Wintersession—the 10 days of activities at the end of winter break—is a relatively new invention, dating back just a few years. Born out of the calendar change that moved fall semester finals to before winter break, Wintersession serves as the most open and accessible part of Harvard’s January term, or “J-term,” wedged between its two semesters. According to its website, Wintersession allows students “to explore a creative passion, to learn new ideas, to develop a new skill, or to delve into an extracurricular or career interest.” We applaud the work that the College has done in fostering a relaxed and welcoming environment for returning students to ease into the spring semester, but moving forward, we hope to see Wintersession become a more structured and formalized part of J-term.
Within just a few years, the frosty experiment has blossomed into a busy week filled by 140 programs, partly funded by over $20,000 in grants doled out from the UC. While this represents an impressive joint initiative on behalf of students and the College, there remains much room for improvement in years to come, beyond adding additional programs and funding. As more J-terms pass and as Wintersession becomes a more fully integrated part of the Harvard calendar, we would like to see a movement toward the more structured programming offered by January sessions like MIT’s Independent Activities Period. That programming includes a broad, diverse mix of for-credit and not-for-credit courses and lectures, a well-constructed example Harvard could learn from.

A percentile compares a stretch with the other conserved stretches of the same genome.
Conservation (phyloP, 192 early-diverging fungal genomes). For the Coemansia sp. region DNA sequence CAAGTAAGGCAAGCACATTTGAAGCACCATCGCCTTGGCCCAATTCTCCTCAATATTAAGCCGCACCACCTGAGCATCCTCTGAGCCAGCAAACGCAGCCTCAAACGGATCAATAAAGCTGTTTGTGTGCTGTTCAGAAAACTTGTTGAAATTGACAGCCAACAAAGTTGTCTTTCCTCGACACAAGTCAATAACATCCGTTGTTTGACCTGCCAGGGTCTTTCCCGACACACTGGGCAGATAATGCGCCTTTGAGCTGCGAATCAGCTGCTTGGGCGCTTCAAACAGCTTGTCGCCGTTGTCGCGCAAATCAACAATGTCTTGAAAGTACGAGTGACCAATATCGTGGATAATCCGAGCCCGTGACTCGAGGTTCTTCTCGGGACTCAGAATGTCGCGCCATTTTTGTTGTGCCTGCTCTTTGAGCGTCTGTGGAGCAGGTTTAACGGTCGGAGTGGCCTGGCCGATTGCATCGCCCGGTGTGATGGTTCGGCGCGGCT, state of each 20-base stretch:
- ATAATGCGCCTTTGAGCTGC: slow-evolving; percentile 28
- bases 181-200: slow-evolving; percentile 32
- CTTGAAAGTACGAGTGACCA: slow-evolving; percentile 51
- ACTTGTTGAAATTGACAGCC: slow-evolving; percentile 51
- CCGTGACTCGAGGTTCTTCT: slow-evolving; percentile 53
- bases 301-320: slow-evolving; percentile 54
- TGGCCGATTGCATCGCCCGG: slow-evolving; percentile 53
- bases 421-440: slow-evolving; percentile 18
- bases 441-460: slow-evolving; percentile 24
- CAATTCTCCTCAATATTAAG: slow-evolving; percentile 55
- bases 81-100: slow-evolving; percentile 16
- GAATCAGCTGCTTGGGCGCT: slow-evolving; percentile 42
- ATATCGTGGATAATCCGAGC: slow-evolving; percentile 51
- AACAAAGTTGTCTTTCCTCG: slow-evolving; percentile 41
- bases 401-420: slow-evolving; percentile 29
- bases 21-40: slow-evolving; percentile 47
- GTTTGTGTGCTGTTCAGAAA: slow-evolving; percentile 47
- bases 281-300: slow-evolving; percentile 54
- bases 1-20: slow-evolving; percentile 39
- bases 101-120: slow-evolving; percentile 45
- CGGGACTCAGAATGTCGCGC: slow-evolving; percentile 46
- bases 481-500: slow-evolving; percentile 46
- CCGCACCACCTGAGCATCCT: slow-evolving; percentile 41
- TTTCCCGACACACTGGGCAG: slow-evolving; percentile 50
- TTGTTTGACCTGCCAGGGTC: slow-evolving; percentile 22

Of course, while we hope to see Wintersession grow and become a more integral part of J-term, we respect that the College has not made Wintersession mandatory. Students should spend their J-terms in the ways most productive to them—whether that is participating in formal programming on campus, traveling, or loafing in front of the television screen. Wintersession should continue to be an alternative rather than a mandate. It should be geared toward advancing Harvard’s liberal arts education, an integral component of which is the freedom given to students to chart their own academic paths.
To serve as an effective tool, however, Wintersession needs to have the institutional support necessary to ensure that it continues to grow. This means structural changes plus a commitment to funding—through an increased UC budget or direct grants—on behalf of the College administration so that students can use Wintersession as another tool for pursuing their academic interests. Improving Wintersession, like efforts to expand Harvard’s summer study abroad programs, represents a commitment to yearlong learning, one which we hope to see continue as Wintersession evolves over time.
Wintersession allows students to spend the last week of winter break pursuing their own interests and focusing on whatever they want to do, on or off campus. That is something we are delighted to see more of at Harvard.